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Don't Take Criminal Selfies
By: Jennifer Graber
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There is no doubt about it — we live in a digital world. And with that comes an inescapable need to document seemingly every aspect of our lives. After all, not a day, or an hour, really, goes by without a selfie appearing on one of our social media feeds. The proliferation of the selfie is quite interesting, and mind boggling. However, not everything needs to be documented. Not everything requires a selfie. That is just common sense. Or is it?
 
A teen in Pennsylvania has been arrested for a selfie sent through Snapchat. Before you make any assumptions regarding privacy or intrusion — just wait, this teen deserves to be in jail. The teen’s selfie on Snapchat was of a murder victim who received a fatal gunshot wound to the face. The selfie shows the suspect facing the camera with the victim clearly visible in the background.
 
The photo was sent to a friend of the teen. The teen in question also send text messages to his friend that said “told you I cleaned up the shells” and “Ryan was not the last one.” The friend took a screenshot of the photo before it disappeared off the Snapchat app, and then showed it to his mother. The mother, thankfully, turned the photo in to the police. The police were able to use this criminal selfie to connect the teen to the murder victim, who had been discovered earlier in the week, and make an arrest. The teen is awaiting a preliminary hearing for charges regarding homicide and firearms.
 
Social media allows us to do so many wonderful things. We are able to connect to one another and interact. And then there is this. This is an absolutely horrible situation. First and foremost, it was an utterly idiotic move to take the life of another human being. The discussion on that aspect could go on for quite some time, especially if you get into psychological issues and so forth.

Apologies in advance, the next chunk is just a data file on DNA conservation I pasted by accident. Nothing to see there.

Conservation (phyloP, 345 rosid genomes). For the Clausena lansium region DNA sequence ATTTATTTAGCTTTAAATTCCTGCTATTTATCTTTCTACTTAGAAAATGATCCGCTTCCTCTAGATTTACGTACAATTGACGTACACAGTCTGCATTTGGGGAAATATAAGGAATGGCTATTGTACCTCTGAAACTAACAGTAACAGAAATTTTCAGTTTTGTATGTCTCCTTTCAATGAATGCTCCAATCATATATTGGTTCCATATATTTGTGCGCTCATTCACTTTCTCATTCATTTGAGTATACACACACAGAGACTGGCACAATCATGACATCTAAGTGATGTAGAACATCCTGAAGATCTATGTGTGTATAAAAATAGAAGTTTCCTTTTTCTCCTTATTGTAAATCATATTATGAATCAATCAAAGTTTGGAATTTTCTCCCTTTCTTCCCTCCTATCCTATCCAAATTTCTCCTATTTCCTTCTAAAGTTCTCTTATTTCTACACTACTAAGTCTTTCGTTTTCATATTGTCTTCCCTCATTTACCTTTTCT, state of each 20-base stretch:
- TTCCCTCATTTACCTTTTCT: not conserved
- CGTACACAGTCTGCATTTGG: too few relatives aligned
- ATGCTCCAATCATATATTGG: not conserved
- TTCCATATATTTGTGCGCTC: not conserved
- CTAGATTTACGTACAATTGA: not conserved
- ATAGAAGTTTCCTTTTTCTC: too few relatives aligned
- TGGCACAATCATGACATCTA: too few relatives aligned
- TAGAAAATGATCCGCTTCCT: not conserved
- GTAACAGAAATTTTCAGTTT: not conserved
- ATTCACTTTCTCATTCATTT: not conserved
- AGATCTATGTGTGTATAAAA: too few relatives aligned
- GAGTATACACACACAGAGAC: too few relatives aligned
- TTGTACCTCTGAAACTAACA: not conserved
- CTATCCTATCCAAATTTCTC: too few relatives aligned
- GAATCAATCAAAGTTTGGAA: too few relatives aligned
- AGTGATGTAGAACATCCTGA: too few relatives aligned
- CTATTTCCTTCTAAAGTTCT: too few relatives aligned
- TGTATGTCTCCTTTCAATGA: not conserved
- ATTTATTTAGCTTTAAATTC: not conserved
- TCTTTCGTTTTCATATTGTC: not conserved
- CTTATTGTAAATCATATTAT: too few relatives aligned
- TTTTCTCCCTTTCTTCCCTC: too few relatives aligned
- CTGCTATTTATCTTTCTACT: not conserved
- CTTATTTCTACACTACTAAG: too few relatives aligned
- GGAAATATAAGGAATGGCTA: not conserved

Second, it was just as stupid to document criminal activity with a social media selfie. Why would you do that? What goes on in your mind that drives you to do such a thing? And what does that say about society that it was acceptable in the teen’s mind to post such an image? One individual in the psychology and social media field says that the act of posting the selfie speaks more to the criminal tendency to show off.
 
The teen might have felt the need to be validated, and social media was one medium in which to do so. This theory makes sense. However, I do not believe that is the complete story. The teen obviously has some deep-rooted psychological issues. But what made him so comfortable to post such a horrendous picture? Why exactly was it okay? Perhaps we need to better educate impressionable children, teens, and adults about the pitfalls of social media. Nothing is truly, 100% private. It does not make you invincible. It is not a video game. It is real life. The only positive thing to come out of this situation was that the teen’s selfie led to his capture and arrest. This is one of the worst, and saddest, uses of social media.


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About the Author
Jennifer Graber is a Business Development Manager and marketing enthusiast. Her specific interests include branding, consumer behavior, development, integrated marketing communications, and new & social media.
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